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13 Dec, 2012

Top tips for driving to Verbier

Verbier resort

Having a car in a resort all winter has tonnes of advantages. If you're spending a whole season skiing, it's great to be able to take off on days off to visit other resorts or do some shopping down in the valley.

Whether you're doing a ski instructor course in Verbier or working in a chalet in Saas Fee, having your own set of wheels is great.

For most people, the only sensible way to drive to Switzerland is through France. This means you need to take care to adhere to French road laws, as well as Swiss. Annoying maybe, but completely necessary.

First of all, remember to have some euros and Swiss francs in your car to pay tolls and for service stations.

You are required to carry a warning triangle, reflective jacket, and spare light bulbs in France. In Switzerland, these are either compulsory or advisable, so it's best to stick them in the car and leave them there all season. A GB sticker and headlamp converters are compulsory in both France and Switzerland. A shovel can also prove indispensable.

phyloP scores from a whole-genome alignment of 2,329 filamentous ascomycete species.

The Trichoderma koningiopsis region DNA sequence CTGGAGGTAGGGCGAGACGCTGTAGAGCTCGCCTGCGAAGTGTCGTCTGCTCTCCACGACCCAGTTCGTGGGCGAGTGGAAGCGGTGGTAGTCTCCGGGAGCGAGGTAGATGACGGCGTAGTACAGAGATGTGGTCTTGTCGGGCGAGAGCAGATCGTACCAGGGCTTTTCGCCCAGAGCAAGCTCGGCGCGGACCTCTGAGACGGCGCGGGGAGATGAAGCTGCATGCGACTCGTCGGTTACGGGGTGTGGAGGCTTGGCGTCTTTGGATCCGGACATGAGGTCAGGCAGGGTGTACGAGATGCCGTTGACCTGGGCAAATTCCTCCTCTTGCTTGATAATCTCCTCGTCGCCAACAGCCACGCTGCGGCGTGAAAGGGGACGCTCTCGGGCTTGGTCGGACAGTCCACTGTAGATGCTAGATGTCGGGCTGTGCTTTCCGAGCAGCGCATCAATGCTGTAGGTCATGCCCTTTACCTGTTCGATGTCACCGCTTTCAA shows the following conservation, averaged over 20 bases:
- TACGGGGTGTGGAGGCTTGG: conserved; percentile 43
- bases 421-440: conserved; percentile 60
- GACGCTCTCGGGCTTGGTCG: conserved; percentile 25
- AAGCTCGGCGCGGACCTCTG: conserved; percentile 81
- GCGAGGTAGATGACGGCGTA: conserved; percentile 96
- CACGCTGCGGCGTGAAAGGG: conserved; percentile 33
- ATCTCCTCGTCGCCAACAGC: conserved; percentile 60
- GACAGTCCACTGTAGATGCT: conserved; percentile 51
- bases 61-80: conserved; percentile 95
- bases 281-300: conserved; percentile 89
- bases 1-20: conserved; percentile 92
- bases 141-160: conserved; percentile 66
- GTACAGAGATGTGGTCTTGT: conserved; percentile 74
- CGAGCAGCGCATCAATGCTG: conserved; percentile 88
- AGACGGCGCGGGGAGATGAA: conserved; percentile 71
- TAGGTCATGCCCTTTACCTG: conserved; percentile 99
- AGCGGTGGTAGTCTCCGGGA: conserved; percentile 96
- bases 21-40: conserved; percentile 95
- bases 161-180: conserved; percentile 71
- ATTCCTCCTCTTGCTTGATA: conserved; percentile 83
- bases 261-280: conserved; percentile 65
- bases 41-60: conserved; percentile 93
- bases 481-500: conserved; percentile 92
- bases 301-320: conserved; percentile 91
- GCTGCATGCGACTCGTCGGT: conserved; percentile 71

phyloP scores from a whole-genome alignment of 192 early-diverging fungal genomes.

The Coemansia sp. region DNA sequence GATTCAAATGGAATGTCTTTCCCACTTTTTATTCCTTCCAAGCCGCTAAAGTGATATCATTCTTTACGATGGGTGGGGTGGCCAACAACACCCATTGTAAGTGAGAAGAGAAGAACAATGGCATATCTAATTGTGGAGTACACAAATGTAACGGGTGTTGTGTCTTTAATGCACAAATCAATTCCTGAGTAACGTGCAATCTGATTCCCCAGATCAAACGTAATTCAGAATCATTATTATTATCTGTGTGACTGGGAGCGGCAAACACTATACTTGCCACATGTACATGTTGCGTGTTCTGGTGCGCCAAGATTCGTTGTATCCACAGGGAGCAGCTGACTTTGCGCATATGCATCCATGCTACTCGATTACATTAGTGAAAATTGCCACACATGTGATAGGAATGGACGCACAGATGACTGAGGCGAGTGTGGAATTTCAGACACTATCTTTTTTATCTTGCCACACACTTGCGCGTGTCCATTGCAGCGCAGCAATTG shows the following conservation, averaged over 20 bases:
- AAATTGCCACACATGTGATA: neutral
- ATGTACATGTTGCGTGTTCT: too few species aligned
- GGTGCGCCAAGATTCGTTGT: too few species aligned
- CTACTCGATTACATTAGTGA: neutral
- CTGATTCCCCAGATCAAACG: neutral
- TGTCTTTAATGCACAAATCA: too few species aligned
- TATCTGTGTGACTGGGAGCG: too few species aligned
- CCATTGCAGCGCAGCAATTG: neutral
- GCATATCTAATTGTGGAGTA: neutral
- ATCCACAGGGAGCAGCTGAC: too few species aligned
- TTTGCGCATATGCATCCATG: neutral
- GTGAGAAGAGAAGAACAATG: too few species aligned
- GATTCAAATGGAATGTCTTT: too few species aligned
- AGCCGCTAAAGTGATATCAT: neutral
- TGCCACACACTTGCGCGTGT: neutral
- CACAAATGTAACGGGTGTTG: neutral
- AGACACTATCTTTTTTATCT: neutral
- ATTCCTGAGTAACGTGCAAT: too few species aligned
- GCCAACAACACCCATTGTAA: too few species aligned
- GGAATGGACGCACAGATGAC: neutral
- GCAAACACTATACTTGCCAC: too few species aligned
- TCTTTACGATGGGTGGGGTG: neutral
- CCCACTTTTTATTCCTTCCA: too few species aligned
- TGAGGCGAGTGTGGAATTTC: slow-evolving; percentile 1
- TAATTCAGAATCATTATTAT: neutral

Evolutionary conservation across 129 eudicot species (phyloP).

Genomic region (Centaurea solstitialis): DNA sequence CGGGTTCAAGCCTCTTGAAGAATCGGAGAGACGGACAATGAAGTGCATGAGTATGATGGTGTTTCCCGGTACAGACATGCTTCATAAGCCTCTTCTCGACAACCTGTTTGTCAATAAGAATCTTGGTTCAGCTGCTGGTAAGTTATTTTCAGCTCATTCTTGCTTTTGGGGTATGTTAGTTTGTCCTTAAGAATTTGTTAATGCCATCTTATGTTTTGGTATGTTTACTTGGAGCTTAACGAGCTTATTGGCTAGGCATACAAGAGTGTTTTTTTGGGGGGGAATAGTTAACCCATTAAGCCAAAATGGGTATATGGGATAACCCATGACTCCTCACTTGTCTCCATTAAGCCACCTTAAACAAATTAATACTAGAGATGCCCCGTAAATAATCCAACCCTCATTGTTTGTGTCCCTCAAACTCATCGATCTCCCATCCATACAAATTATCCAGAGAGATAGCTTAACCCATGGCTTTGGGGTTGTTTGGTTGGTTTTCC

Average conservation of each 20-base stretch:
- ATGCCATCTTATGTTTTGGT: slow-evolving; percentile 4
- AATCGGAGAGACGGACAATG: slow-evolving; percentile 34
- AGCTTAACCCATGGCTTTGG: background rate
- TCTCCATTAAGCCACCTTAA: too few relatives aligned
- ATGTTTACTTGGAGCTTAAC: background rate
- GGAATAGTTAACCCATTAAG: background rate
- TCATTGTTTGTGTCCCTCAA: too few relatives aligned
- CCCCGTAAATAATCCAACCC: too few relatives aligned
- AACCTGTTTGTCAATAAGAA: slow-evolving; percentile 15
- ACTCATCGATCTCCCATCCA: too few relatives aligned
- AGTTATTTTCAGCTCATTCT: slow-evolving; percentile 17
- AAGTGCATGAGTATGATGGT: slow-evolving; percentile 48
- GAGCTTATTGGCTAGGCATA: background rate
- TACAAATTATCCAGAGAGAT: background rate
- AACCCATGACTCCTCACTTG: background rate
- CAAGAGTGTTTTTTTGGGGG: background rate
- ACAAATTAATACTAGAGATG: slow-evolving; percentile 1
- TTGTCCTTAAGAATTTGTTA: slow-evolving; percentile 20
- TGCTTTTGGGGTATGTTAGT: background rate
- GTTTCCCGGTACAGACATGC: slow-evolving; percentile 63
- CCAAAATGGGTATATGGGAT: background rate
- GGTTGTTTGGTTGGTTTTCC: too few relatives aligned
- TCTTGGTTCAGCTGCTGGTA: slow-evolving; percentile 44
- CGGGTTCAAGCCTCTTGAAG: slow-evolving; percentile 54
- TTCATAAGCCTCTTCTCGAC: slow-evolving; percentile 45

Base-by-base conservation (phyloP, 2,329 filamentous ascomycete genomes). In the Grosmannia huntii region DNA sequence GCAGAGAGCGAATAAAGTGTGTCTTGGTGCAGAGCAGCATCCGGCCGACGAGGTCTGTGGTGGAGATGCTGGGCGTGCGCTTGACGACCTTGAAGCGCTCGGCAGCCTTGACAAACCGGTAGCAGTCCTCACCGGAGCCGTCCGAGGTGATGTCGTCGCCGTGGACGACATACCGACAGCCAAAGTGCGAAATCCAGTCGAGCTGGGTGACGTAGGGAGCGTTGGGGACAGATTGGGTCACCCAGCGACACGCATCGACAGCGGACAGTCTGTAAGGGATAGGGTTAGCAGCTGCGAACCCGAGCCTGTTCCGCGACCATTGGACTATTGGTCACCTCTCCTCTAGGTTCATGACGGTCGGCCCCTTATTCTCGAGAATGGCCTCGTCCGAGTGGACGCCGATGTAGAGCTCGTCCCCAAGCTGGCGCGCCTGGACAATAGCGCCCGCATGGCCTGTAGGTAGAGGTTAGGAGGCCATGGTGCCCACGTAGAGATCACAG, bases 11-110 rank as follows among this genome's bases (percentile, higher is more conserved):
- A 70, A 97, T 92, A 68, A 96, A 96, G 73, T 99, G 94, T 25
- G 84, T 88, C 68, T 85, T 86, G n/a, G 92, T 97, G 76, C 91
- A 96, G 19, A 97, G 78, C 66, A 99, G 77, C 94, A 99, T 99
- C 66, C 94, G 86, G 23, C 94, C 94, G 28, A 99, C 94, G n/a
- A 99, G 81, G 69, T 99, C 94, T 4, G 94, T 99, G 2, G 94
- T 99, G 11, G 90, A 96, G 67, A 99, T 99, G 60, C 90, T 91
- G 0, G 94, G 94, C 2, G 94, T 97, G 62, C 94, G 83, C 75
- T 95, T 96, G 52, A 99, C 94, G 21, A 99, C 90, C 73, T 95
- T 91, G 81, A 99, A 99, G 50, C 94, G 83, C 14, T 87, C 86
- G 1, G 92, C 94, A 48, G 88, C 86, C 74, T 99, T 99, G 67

Snow chains must be carried in the vehicle when driving in Switzerland during winter. If you don't have them and fail to fit them when necessary, the police can prevent you continuing your journey. It's best to practise changing the snow chains before leaving the UK so you can do it quickly.

Winter tyres will help in cold conditions without too much snow on the roads.

If you plan on using the motorways in Switzerland, you'll need to purchase a special Motorway Vignette online before you get there. It's valid from December 1st to January 31st the following year – 14 months. The road tax costs €33. While you can purchase it at the border, it's much easier to do so online.

It's also important to think about how you'll cope in the snow and ice. Institute of Advanced Motorists chief examiner Peter Rodger has these tips:

  • Check the weather in advance and listen to police warnings.
  • Ensure you have de-icer, a scraper and some WD40.
  • Set off in second gear to avoid high revs and prevent wheel spin.
  • Stopping distances are increased by up to ten times in icy conditions, so leave plenty of distance between your car and the car in front.
  • If you find yourself in a skid, steer into it.
  • Keep to the main roads as they’re more likely to be gritted.
  • Make sure your wipers are in the off position when you park.

To find out more about ski holidays in Switzerland with Skiweekends, call one of our ski experts on 023 8020 6971 or email sales@skiweekends.com.